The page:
Sunday, August 9, 2009

Facts About Denmark

25 Facts about Denmark, Iowa

1) Early Denmark was known as the “New England” of the West.
2) The Denmark Church is the oldest Congregational Church west of the Mississippi River.
3) Denmark was home to an IOOF (Odd Fellows) Lodge.
4) At one time, Denmark’s business interest included two wagon factories, a harness shop, a shoe shop, a livery stable, and a wagon spring factory.
5) Denmark business interests also included three general stores, a hotel, and a tavern.
6) A Dairy Association, making cheese, was an important enterprise in early Denmark.
7) The Denmark Academy Corporation, chartered in 1843, exist today.
8) In the mid 1870’s Denmark cheese won First Prize of $100 at three St. Louis Fairs.
9) An Osage Orange Tree (Hedge) located in Denmark is recognized as the largest in Iowa.
10) The Denmark Fire Association was formed as a result of a local lady burning in her home.
11) The first Anti-Slavery Association in Iowa was organized here on January 1, 1840.
12) In 1843, an armed group from Denmark hurried to Salem help drive off Missouri Slave catchers.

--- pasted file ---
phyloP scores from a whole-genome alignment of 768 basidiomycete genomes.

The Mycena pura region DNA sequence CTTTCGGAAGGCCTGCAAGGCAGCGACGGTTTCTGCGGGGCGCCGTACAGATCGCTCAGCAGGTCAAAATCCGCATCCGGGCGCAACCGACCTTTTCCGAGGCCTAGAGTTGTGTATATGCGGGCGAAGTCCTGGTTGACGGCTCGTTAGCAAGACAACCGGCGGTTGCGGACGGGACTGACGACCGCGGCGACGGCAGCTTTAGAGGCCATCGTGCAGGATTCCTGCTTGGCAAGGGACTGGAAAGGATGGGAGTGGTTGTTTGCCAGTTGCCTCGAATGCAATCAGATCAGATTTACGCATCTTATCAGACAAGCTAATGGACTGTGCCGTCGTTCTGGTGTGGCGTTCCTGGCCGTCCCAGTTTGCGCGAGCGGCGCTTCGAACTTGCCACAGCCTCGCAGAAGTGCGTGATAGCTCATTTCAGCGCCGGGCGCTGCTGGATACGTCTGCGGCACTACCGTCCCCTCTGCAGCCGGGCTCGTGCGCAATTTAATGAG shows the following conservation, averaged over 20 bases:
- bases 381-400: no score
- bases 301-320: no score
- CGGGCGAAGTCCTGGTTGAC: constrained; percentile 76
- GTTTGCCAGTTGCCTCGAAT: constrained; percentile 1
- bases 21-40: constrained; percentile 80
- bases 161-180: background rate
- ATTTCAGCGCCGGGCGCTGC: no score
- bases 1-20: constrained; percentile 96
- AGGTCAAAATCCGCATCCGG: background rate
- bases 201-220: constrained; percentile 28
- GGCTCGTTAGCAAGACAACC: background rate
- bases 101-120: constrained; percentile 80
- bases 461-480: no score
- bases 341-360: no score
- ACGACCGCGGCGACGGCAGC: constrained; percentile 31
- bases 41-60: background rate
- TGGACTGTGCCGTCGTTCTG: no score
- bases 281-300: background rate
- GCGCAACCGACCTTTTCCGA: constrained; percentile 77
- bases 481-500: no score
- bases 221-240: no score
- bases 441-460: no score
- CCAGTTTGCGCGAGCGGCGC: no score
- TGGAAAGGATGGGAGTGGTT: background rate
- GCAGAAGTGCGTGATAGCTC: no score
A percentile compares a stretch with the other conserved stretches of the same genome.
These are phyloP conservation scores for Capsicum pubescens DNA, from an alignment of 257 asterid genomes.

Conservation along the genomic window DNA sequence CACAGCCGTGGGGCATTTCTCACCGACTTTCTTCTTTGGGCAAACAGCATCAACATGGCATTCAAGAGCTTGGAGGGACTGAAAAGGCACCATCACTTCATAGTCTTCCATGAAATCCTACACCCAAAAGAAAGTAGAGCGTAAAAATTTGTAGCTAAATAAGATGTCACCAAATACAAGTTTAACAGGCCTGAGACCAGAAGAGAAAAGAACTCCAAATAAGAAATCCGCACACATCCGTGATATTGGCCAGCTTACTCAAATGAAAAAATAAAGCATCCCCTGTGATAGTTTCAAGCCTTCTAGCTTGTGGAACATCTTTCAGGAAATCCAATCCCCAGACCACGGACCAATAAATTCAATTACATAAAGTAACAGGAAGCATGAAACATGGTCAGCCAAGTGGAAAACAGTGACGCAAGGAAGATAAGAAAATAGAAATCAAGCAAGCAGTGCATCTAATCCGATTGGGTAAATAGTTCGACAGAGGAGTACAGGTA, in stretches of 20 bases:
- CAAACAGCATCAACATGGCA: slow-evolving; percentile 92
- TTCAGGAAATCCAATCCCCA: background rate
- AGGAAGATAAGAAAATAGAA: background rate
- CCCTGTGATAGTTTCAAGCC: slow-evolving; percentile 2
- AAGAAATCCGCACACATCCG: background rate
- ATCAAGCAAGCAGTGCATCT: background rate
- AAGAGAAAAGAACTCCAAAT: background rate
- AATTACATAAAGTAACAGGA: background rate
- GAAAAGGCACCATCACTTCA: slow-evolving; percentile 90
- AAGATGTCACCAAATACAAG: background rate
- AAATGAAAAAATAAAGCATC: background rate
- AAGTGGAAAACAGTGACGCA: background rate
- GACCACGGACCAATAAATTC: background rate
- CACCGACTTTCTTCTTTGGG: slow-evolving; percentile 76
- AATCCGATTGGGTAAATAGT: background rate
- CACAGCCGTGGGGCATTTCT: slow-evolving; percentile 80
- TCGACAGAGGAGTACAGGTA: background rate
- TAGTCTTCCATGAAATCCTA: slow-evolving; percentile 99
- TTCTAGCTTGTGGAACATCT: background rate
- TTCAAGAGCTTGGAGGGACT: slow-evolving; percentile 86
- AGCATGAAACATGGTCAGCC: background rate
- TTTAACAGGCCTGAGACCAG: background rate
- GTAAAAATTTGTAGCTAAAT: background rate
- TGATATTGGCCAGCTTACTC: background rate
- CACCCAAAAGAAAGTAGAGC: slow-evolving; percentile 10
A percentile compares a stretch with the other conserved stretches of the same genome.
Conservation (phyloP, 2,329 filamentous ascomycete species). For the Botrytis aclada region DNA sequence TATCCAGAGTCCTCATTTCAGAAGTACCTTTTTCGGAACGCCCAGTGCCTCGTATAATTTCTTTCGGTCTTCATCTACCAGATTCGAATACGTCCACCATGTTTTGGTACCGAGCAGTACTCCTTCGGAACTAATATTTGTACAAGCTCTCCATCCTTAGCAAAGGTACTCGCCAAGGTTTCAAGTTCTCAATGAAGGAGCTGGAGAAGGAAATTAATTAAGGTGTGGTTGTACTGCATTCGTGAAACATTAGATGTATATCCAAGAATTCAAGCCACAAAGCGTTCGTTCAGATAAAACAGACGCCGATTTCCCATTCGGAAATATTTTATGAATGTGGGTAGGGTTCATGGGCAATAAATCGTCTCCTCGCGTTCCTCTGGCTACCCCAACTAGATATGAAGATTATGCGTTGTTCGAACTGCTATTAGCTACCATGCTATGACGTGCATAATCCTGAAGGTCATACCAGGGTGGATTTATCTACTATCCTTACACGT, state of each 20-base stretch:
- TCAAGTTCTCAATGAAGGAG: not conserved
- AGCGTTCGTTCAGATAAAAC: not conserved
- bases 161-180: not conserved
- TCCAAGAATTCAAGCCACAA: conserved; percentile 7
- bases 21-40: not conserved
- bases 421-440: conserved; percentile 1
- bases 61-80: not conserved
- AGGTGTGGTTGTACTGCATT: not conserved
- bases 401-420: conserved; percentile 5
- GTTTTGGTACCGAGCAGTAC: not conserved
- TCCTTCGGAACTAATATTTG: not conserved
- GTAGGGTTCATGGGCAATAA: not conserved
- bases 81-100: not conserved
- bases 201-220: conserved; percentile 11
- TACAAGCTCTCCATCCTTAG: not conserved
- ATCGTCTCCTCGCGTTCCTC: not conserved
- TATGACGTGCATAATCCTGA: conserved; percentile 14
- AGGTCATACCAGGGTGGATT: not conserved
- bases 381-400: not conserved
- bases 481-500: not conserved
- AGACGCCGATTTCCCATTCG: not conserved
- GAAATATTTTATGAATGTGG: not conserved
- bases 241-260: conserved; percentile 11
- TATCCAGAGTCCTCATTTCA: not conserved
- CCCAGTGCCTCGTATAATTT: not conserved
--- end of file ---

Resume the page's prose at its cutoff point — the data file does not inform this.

13) Denmark resident Nathan Isbell brought run-away slaves out of Missouri in a false bottom wagon.
14) The home of Deacon Trowbridge contains a secret hiding place for run-away slaves.
15) Bracket’s Nursery, located in Denmark, was the largest in Iowa at that time.
16) Trees planted to form a star, give Denmark’s park its name.
17) There is a memorial stone for a Confederate Soldier in Denmark Cemetery.
18) During its prime years, the Denmark Academy attracted many students from the eastern United States.
19) Sam Rayburn of Texas, Speaker of the US House of Representatives, was the featured speaker at Denmark’s first God’s Portion Day in 1948.
20) Reverend Kilborn, Denmark’s hitchhiking preacher, started Denmark’s God’s Portion Day.
21) Robert Noyce, of Silicon Valley, California; started his early life in Denmark.
22) From 1848, until the 1920’s, there was a Bapist Church in Denmark.
23) Julia Bullard Nelson credited her own knowledge of the underground railroad as a child in Denmark, Iowa, for her desire to teach blacks to read in the Freedom Schools after the Civil War.